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  • Marketing Director thinks she's a designer...

    I am so frustrated... the Marketing Director has been dabbeling with Photoshop and Illustrator for an email campaign. Her layouts that look like yard sale flyers... She actually thinks they're good... ack, barf!!!

    What to do, do I tell her? They're horrid!!!

  • #2
    If she asks you in progress then hint out cetain things not using the word(s) crap, garbage, catastrophe, etc.... those words tend not to do so well with supiors. I would highly advise not throwing up also.. that also doesn't do so well.

    If you do tell her tell her in a professional fashioned critique. I am sure you allready know that though.

    On the otherhand, if it is near completion or she says its complete then I would just go along with what she says. Save yourself the headach.

    Say it LoOk PrEtTy and move on.
    Last edited by tZ; 08-27-2005, 06:11 AM.

    Comment


    • #3
      >>On the otherhand, if it is near completion or she says its complete then I would just go along with what she says. Save yourself the headach.<<

      Warning: slope ahead. Surface very slippery.

      I wouldn't say you'd be saving yourself a headache. It's more like risking losing a finger that's been snared by a leghold trap at this stage. Painful risk, but seriously better than losing your life as a result of starvation and exposure of the trapping.

      Professional critique is a relative term, isn't it? (And to discuss that in THIS forum is particularly ironic, he said.)

      There's so many approaches to take, and as Homer Simpson once said, "It takes two to lie Marge. One to lie, and one to listen."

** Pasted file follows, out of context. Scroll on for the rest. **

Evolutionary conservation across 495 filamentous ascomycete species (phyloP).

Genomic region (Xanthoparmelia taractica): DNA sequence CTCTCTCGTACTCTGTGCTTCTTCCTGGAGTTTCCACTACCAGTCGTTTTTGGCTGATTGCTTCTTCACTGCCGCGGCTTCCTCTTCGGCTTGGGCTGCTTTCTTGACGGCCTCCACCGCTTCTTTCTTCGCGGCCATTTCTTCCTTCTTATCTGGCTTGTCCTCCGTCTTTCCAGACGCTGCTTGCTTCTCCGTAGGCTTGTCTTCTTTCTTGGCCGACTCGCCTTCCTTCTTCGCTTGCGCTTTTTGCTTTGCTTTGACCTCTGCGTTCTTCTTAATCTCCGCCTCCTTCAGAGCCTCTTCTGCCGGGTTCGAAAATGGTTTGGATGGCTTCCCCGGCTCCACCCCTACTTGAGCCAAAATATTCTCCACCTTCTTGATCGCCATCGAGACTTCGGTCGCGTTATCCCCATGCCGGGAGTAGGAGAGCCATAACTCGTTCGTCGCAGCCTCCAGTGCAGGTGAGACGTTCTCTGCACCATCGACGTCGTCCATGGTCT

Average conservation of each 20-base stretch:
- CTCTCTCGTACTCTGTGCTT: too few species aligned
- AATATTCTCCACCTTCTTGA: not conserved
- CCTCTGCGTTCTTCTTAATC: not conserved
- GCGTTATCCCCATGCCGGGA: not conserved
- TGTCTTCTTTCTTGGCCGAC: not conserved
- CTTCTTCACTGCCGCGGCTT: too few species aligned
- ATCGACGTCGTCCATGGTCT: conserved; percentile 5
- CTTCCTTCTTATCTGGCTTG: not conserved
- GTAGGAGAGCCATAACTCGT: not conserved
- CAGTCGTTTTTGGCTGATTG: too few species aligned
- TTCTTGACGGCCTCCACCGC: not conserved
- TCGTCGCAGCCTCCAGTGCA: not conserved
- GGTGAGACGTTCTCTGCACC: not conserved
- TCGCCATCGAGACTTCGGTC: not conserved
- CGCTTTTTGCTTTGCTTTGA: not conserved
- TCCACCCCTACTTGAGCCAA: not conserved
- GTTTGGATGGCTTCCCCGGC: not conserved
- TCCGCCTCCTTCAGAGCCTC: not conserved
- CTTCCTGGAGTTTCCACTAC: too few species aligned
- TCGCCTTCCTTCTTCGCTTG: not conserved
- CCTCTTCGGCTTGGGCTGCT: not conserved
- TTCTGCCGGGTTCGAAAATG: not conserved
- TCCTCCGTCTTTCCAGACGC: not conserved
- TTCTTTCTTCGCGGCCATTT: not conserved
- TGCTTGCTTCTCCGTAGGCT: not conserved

Diplomatic responses to client opinions is one thing, diplomacy with the person who controls your workflow, and to some extent, your career-- quite another. The term 'diplomatic immunity' is only a phrase.

      That said, if you want that career to continue along professionally, you need to nip this in the bud. Here's where you must rely on, or at least practice your skill as a diplomat and set things straight. Maybe parenting is a better metaphor.

      In a way, your reaction reminds me of the one a parent would have to accidentally discover a young child masturbating. Shock, dismay, even horror for some. On the other hand (no pun intended), it's also an acknowledged stage of everyone's sexual development, and absolutely natural. Only, it's not something we want to share with friends, neighbours, and in your case... existing and potential clientelle.

      So, deep breath, interested, but not overly encouraging smile, and maybe something like this:
      "I see that you're really starting to get into Photoshop and Illustrator."
      "Yes, it took me a bit of time to get familiar with it, but I have to say that it's not as hard as I thought it would be!"
      "Kinda fun, too?"
      "Well, yeah! It IS fun. I can see why you got into this stuff. There's SO much you can do with it!"
      "Absolutely! Kind of like the Willy Wonka graphic factory isn't it? I see you've discovered the style palette."